So, I can then take my best, my utmost, not to Him but out into the world He loves so much that He gave His only begotten Son.

God as garbage dump. Can we say that? Isn’t that the symbolism of him being crucified on one? Outside the city walls…on and over a garbage dump.

God as garbage dump… or recycling center. Am I committing sacrilege and blasphemy???

And what of the church? Can we describe ourselves the same way? The church as a garbage dump … or recycling center. For people to bring their brokenness. “Garbage Dump Lutheran Church.”  I don’t think we have too many of those on our church roster. Maybe I should have named that church I started something different than I did.

Now that’s all fun to think about, but I’m not sure how far I want to personally take that. I mean, I don’t think Eric would like it if he heard me talking to someone and they asked me where I worked and I said, “Spirit in the Desert” retreat center.

And then they ask, “Is it nice?”  and I reply, “Well, actually, it’s a dump.”

Can a garbage dump be a holy place? Can it be a place of the sacred? Isn’t that the symbolism of Jesus being crucified on one? That even the garbage dumps of our lives are a place of God’s presence and transformation, of recycling as it were.

Even the garbage of our lives become a sacred place of God’s presence.

“As soon as they left the synagogue…they brought to him all who were sick or possessed with demons.”

Perhaps John meant it when he wrote in his gospel that the ‘Word’ not only became flesh, “but dwelt among us.”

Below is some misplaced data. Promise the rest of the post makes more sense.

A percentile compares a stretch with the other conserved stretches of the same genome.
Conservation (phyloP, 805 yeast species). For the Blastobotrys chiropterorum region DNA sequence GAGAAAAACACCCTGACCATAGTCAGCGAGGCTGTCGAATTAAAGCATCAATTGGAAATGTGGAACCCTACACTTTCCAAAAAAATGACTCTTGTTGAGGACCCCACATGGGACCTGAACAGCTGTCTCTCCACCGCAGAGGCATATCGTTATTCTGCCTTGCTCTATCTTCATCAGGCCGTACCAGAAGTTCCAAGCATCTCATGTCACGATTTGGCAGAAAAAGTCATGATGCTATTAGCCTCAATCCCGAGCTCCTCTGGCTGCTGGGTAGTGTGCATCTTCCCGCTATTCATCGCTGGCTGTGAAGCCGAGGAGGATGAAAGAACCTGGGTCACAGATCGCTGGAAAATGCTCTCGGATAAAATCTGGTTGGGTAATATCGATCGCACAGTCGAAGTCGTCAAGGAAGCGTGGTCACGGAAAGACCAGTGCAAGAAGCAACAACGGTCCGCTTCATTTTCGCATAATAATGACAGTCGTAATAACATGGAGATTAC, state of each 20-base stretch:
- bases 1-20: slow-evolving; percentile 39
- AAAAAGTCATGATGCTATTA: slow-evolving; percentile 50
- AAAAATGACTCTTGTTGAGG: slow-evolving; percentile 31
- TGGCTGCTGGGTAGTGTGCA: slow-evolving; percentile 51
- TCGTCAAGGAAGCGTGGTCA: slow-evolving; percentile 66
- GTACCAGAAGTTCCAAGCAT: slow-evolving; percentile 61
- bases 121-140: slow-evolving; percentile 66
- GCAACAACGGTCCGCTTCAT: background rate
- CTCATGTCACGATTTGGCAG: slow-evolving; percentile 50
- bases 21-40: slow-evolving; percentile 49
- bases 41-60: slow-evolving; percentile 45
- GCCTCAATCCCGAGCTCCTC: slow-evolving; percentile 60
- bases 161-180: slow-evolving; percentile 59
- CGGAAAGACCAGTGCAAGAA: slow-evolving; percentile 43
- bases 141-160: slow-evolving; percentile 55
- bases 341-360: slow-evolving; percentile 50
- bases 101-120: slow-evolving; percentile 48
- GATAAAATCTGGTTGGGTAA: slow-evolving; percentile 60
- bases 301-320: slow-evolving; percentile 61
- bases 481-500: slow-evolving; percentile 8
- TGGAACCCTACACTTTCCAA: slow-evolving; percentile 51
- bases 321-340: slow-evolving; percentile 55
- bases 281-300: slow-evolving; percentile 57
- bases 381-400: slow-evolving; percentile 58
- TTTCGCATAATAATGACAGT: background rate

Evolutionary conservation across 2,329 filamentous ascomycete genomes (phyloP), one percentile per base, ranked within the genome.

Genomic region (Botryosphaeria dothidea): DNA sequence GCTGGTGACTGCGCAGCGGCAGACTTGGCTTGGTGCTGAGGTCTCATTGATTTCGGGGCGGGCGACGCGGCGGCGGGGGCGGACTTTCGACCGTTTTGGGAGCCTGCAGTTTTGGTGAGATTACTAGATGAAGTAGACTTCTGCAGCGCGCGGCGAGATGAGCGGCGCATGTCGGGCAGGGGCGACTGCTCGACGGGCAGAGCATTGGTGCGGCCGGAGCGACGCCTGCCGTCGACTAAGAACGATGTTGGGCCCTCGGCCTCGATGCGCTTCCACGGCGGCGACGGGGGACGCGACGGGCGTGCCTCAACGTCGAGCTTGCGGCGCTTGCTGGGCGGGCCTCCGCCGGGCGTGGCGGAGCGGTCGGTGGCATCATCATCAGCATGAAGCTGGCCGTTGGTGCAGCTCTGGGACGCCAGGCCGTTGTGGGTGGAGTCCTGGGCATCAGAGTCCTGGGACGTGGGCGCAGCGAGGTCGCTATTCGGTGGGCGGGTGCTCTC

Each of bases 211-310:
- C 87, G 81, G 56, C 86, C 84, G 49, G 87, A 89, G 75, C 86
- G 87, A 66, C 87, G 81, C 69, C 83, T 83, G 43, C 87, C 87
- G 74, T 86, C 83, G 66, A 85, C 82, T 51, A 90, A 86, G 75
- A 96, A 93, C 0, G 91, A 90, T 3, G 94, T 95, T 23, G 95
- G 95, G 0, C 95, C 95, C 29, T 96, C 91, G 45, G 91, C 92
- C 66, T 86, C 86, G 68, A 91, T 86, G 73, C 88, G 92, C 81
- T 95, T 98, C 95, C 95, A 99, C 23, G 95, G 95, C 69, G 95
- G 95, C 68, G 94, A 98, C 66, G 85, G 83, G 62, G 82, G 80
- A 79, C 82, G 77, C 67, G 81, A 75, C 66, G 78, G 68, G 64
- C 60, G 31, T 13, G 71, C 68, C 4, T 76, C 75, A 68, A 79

‘Dwelt among us’ in the brokenness, darkness, and garbage of our lives. Not “My Utmost for His Highest”, but “My Garbage for Him Who Lives Amongst the Lowest.”

I am struck by the ‘down-to-earthiness’ of Mark’s gospel. That’s probably why it’s my favorite. Short and sweet and to the point.  Jesus as garbage man and not the kind we have today that stay inside an air conditioned or heated truck and have a claw machine to pick up the cans. No, the old-fashioned kind that picked up the trash themselves and had it fall on them and over them. The kind that I’m sure didn’t go home smelling sweet at the end of the day.

“As soon as they left the synagogue…they brought to him all who were sick or possessed with demons.”

And he touched them…and held them…and got them on himself.

And it doesn’t take place in the synagogue. It doesn’t take place in our house of worship. What do we do with a God, with someone, who does most of their work outside of our houses of worship? Jesus heals one man in the synagogue, and countless others outside of it. And then at the end of this passage, as everyone is looking for Jesus, he moves out from Capernaum, and goes further into Gentile country.

GOD-FORSAKEN GENTILE COUNTRY.

What is Mark telling us? That it’s possible for God to leave the building? That it’s possible for God to live and move and breath outside of our hallowed halls?